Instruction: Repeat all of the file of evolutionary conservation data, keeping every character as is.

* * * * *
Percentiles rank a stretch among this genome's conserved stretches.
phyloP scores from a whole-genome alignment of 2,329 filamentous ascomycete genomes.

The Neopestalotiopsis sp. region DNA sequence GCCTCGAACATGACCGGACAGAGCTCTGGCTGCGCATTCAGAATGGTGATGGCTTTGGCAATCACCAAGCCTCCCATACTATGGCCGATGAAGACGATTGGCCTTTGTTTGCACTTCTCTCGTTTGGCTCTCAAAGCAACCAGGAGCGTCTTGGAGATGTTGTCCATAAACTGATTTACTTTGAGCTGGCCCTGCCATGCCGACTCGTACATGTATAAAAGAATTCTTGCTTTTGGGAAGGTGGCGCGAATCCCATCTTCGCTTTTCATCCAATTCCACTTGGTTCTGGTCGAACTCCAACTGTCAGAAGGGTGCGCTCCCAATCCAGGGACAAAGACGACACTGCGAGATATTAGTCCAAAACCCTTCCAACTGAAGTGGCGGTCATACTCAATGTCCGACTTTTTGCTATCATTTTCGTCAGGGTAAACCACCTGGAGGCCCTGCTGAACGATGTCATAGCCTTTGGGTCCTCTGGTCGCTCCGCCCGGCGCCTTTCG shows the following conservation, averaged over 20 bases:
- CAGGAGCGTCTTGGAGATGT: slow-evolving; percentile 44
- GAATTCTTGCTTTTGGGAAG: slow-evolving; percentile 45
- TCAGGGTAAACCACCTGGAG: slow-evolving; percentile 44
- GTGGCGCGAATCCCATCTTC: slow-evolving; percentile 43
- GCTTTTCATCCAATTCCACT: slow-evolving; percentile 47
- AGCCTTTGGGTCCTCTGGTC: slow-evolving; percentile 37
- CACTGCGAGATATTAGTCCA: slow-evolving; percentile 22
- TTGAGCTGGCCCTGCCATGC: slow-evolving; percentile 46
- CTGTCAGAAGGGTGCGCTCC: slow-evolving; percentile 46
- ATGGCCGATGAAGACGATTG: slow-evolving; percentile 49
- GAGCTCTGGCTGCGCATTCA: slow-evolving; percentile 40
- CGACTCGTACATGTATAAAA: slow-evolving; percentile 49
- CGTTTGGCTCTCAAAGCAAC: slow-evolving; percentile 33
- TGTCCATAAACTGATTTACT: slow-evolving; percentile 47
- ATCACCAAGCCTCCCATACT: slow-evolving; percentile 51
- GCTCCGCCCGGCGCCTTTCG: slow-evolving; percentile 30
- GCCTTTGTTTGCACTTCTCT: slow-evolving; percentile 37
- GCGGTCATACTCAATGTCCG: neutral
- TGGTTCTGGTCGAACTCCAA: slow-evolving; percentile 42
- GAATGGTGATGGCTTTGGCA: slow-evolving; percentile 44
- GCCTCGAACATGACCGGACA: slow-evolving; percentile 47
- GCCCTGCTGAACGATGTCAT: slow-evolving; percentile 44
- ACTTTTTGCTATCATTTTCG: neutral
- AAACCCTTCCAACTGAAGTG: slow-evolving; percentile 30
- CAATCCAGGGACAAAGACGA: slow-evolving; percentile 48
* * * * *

Percentiles rank a stretch among this genome's conserved stretches.
phyloP scores from a whole-genome alignment of 2,329 filamentous ascomycete genomes.

The Neopestalotiopsis sp. region DNA sequence GCCTCGAACATGACCGGACAGAGCTCTGGCTGCGCATTCAGAATGGTGATGGCTTTGGCAATCACCAAGCCTCCCATACTATGGCCGATGAAGACGATTGGCCTTTGTTTGCACTTCTCTCGTTTGGCTCTCAAAGCAACCAGGAGCGTCTTGGAGATGTTGTCCATAAACTGATTTACTTTGAGCTGGCCCTGCCATGCCGACTCGTACATGTATAAAAGAATTCTTGCTTTTGGGAAGGTGGCGCGAATCCCATCTTCGCTTTTCATCCAATTCCACTTGGTTCTGGTCGAACTCCAACTGTCAGAAGGGTGCGCTCCCAATCCAGGGACAAAGACGACACTGCGAGATATTAGTCCAAAACCCTTCCAACTGAAGTGGCGGTCATACTCAATGTCCGACTTTTTGCTATCATTTTCGTCAGGGTAAACCACCTGGAGGCCCTGCTGAACGATGTCATAGCCTTTGGGTCCTCTGGTCGCTCCGCCCGGCGCCTTTCG shows the following conservation, averaged over 20 bases:
- CAGGAGCGTCTTGGAGATGT: slow-evolving; percentile 44
- GAATTCTTGCTTTTGGGAAG: slow-evolving; percentile 45
- TCAGGGTAAACCACCTGGAG: slow-evolving; percentile 44
- GTGGCGCGAATCCCATCTTC: slow-evolving; percentile 43
- GCTTTTCATCCAATTCCACT: slow-evolving; percentile 47
- AGCCTTTGGGTCCTCTGGTC: slow-evolving; percentile 37
- CACTGCGAGATATTAGTCCA: slow-evolving; percentile 22
- TTGAGCTGGCCCTGCCATGC: slow-evolving; percentile 46
- CTGTCAGAAGGGTGCGCTCC: slow-evolving; percentile 46
- ATGGCCGATGAAGACGATTG: slow-evolving; percentile 49
- GAGCTCTGGCTGCGCATTCA: slow-evolving; percentile 40
- CGACTCGTACATGTATAAAA: slow-evolving; percentile 49
- CGTTTGGCTCTCAAAGCAAC: slow-evolving; percentile 33
- TGTCCATAAACTGATTTACT: slow-evolving; percentile 47
- ATCACCAAGCCTCCCATACT: slow-evolving; percentile 51
- GCTCCGCCCGGCGCCTTTCG: slow-evolving; percentile 30
- GCCTTTGTTTGCACTTCTCT: slow-evolving; percentile 37
- GCGGTCATACTCAATGTCCG: neutral
- TGGTTCTGGTCGAACTCCAA: slow-evolving; percentile 42
- GAATGGTGATGGCTTTGGCA: slow-evolving; percentile 44
- GCCTCGAACATGACCGGACA: slow-evolving; percentile 47
- GCCCTGCTGAACGATGTCAT: slow-evolving; percentile 44
- ACTTTTTGCTATCATTTTCG: neutral
- AAACCCTTCCAACTGAAGTG: slow-evolving; percentile 30
- CAATCCAGGGACAAAGACGA: slow-evolving; percentile 48